Writing Amidst a Pandemic

The plague doctor is working at his desk, inventing a cure for bubonic plague. The atmosphere of mysticism. Historical reenactment. Halloween.

Maintaining a consistent writing habit can be hard enough, but the pressures of a worldwide pandemic, a looming recession, and shelter-in-place orders can make writing feel impossible. Since this whole mess broke out, I’ve heard from multiple author friends that they’re having difficulties focusing on their writing, keeping their spirits up, or finding the motivation to conjure stories.


So, below are a few tips for writers during these trying times. Every writer is unique and few pieces of writing advice apply universally, but hopefully at least one of them will resonate with you and your own circumstances. 


Achieve Wordy Goals


I’m a huge advocate of having metric-style goals for writing, whether those goals are set on a daily, weekly, or monthly basis. I prefer to write every day, and so I have daily goals. My wife is a full-time writer, so she takes the weekends off and tends to use weekly goals. 


When setting goals, I’d urge you to make goals related to words or pages, not just time. In other words, don’t say “I’m going to write for 30 minutes every day.” Instead say, “I’m going to write 500 words per day.” It’s too easy to get distracted while writing, especially now when there is so much stressful news happening at the local, national, and global level. If you set your goals based on output, not time, then you’re less likely to fall prey to all the distractions.


To do this, start tracking exactly how much writing you can do in an hour. Track this over the course of a week to make sure you have an accurate average. Then set achievable goals that you can achieve each day. Do this not just for writing, but also for all stages of the writing process, such as editing, copyediting, and final read-throughs. 


Engage in Rituals, not Routines


We’re stuck at home. Our news feeds grow more ominous every day. We haven’t seen friends and family in days or weeks. One day bleeds into the next into the next and so on. Now more than ever it’s important to carve out time for our daily writing time. Except don’t simply make it another thing to do—make it the thing to do. I’m talking about the difference between routine and ritual. 


For me, my ritual begins in the early morning hours before anyone else is awake in my home. I wake up and make myself an obscenely strong cup of coffee. While it’s percolating, I feed the cats. Once I have my coffee, I practice tai chi to wake up my body and then read a poem to get in the writing mood. I subscribe to three different daily poem email lists, so I always have a poem on-hand. After practicing my tai chi and reading my poetry, I sip my coffee and begin.


Remember that Stories Matter


I get it. I do. The world feels like it’s falling apart. People are dying. Healthcare systems are breaking. Economies are faltering. In the midst of all this, what the hell is the point of writing a tale about a werewolf chiropractor trying to hunt down a serial killer magician? Plenty.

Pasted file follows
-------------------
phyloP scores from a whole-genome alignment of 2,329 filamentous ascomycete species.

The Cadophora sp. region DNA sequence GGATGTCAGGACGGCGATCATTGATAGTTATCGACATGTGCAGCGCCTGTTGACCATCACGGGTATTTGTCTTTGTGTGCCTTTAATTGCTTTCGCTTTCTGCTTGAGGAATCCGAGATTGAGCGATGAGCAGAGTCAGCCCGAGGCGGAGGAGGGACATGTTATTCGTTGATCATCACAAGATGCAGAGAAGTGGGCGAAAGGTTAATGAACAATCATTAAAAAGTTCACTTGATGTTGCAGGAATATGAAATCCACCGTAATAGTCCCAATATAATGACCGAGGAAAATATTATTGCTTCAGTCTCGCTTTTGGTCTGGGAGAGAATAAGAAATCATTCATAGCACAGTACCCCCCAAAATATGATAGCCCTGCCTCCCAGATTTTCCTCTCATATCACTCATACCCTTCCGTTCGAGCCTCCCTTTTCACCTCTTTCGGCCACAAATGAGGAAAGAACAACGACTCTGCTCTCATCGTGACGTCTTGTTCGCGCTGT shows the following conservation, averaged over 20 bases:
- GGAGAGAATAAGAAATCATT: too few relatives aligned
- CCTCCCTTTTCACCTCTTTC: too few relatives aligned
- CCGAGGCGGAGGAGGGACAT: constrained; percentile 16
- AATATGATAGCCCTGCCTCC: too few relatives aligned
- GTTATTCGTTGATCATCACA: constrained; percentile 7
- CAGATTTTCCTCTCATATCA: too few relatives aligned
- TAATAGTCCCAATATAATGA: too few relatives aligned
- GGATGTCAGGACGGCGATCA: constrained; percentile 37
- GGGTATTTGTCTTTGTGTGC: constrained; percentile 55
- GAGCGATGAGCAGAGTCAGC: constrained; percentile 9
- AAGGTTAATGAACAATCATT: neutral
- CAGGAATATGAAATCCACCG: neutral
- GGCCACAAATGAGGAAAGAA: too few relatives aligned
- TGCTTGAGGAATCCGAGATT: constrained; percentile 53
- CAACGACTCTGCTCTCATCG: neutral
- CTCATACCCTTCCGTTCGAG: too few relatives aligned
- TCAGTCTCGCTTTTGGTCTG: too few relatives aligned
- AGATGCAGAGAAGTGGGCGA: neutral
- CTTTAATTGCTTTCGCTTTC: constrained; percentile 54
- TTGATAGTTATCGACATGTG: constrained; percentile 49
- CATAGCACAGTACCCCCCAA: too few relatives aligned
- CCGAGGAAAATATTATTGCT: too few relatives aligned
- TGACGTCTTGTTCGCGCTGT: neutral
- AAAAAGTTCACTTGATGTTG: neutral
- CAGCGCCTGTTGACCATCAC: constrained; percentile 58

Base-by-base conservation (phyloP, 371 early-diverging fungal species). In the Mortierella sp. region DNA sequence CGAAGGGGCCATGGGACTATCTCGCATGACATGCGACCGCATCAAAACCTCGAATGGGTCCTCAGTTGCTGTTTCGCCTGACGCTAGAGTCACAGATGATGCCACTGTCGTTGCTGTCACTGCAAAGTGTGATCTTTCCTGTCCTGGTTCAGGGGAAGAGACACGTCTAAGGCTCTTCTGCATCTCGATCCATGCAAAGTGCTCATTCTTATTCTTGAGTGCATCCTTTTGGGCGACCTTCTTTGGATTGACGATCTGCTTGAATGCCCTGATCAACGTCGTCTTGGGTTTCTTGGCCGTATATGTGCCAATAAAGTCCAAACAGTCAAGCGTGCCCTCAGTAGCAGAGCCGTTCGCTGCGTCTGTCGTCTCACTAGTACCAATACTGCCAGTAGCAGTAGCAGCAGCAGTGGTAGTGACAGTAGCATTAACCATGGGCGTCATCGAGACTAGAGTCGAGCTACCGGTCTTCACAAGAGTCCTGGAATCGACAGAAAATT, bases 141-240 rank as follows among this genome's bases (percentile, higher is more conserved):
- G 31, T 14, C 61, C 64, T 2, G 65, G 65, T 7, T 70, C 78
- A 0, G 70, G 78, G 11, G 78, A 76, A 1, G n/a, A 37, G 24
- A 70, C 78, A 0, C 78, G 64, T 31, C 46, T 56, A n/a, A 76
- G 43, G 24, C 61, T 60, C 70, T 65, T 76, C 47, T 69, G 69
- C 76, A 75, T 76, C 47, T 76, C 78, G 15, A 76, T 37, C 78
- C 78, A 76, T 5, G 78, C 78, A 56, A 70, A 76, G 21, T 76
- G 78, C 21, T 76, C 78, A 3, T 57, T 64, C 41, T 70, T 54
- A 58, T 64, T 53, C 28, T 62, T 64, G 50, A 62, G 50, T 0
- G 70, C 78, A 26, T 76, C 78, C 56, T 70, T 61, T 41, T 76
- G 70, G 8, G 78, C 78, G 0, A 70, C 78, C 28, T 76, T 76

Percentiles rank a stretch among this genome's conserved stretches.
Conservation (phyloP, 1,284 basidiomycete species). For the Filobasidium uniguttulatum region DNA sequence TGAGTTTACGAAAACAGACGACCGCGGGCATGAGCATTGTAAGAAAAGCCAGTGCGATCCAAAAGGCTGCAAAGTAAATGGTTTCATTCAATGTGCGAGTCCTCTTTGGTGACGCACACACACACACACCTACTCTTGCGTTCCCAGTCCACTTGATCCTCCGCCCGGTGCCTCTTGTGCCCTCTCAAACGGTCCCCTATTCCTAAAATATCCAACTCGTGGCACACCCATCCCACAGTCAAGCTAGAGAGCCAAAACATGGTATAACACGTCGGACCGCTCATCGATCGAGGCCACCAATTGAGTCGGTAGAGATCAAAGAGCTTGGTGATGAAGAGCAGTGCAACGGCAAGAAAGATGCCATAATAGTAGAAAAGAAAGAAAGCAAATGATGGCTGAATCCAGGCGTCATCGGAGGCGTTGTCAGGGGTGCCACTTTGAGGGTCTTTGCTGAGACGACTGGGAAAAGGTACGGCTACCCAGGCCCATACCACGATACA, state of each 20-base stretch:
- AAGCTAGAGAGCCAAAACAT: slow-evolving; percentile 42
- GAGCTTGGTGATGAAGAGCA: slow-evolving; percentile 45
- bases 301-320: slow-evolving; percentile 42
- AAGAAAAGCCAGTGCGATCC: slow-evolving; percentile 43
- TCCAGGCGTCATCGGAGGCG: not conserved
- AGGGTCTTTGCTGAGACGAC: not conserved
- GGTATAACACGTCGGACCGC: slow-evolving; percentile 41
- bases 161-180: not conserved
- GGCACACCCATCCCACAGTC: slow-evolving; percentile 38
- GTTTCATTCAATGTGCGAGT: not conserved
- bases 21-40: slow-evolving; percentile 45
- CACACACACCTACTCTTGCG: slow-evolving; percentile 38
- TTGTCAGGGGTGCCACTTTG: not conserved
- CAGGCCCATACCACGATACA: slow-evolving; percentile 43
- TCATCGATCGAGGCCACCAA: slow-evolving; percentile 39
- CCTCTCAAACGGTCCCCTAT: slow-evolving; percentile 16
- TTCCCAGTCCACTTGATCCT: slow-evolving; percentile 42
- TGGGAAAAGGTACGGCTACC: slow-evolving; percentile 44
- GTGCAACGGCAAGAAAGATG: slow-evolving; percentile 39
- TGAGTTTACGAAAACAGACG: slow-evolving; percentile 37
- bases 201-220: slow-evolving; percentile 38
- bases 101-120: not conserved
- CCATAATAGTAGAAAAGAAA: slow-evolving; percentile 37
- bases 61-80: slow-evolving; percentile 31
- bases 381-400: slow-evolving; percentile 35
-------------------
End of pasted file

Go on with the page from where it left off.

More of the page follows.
People needs stories. They need fantasy worlds in which they can immerse to find shelter from the real world. Now more than ever, we need literary escape. Beyond that, we need stories that show us how to conquer fears and anxieties, how to be a hero, or how to visit the grocery store and not fill our carts with the last five cases of toilet paper. 


Tips from Other Authors


In closing, I tagged some writer friends on Facebook while writing this article, asking them to share their advice, experiences, and tips on how to keep writing during these uncertain times. The responses were as varied, thoughtful, and helpful as you could want. Rather than summarize them, I’ll take the lazy way out and simply copy them below . . .


“My best advice is to go easy on yourself, take breaks when you need to, eat well, and only check news once a day, and take social media breaks. Reach out to your writer friends, virtual happy hours/coffee meet ups via Zoom are fun. If you have kids at home know that you will most likely not be as productive and that you may have to barter for writing time with your spouse/partner if you’re both working at home. Get outside for at least 30 minutes a day weather permitting. Exercise/walk, take care of yourself.”

– Brenda Murphy (https://www.brendalmurphy.com/)


“Writing right now. Both kids are engrossed in screens, I still haven’t made dinner (8 pm here), and I’m a tad stir crazy, but I’ve got 2100 words down. This may not be at all helpful.

“Edit: 2800 words.”

– Ken MacGregor (http://ken-macgregor.com/)


“So, I’ve been home for almost 2 weeks now and there’ve been times where it’s hard to focus, but honestly keeping a routine has been great. At least for me. Getting up at the same time and yes, getting dressed in real clothes even if you end up transforming back into pajama bottoms. Try to stay away from the social media. If you can’t resist the urge, post sparingly or scroll sparingly. It can drain you. I tried to post updates to my writing, but not frequently. And always work on something, and I can’t stress this enough: write. Write something. Inspiration will find you when you’re least expecting it to and sometimes those are the best moments.”

– Maxwell Ian Gold (https://thewellsoftheweird.com/)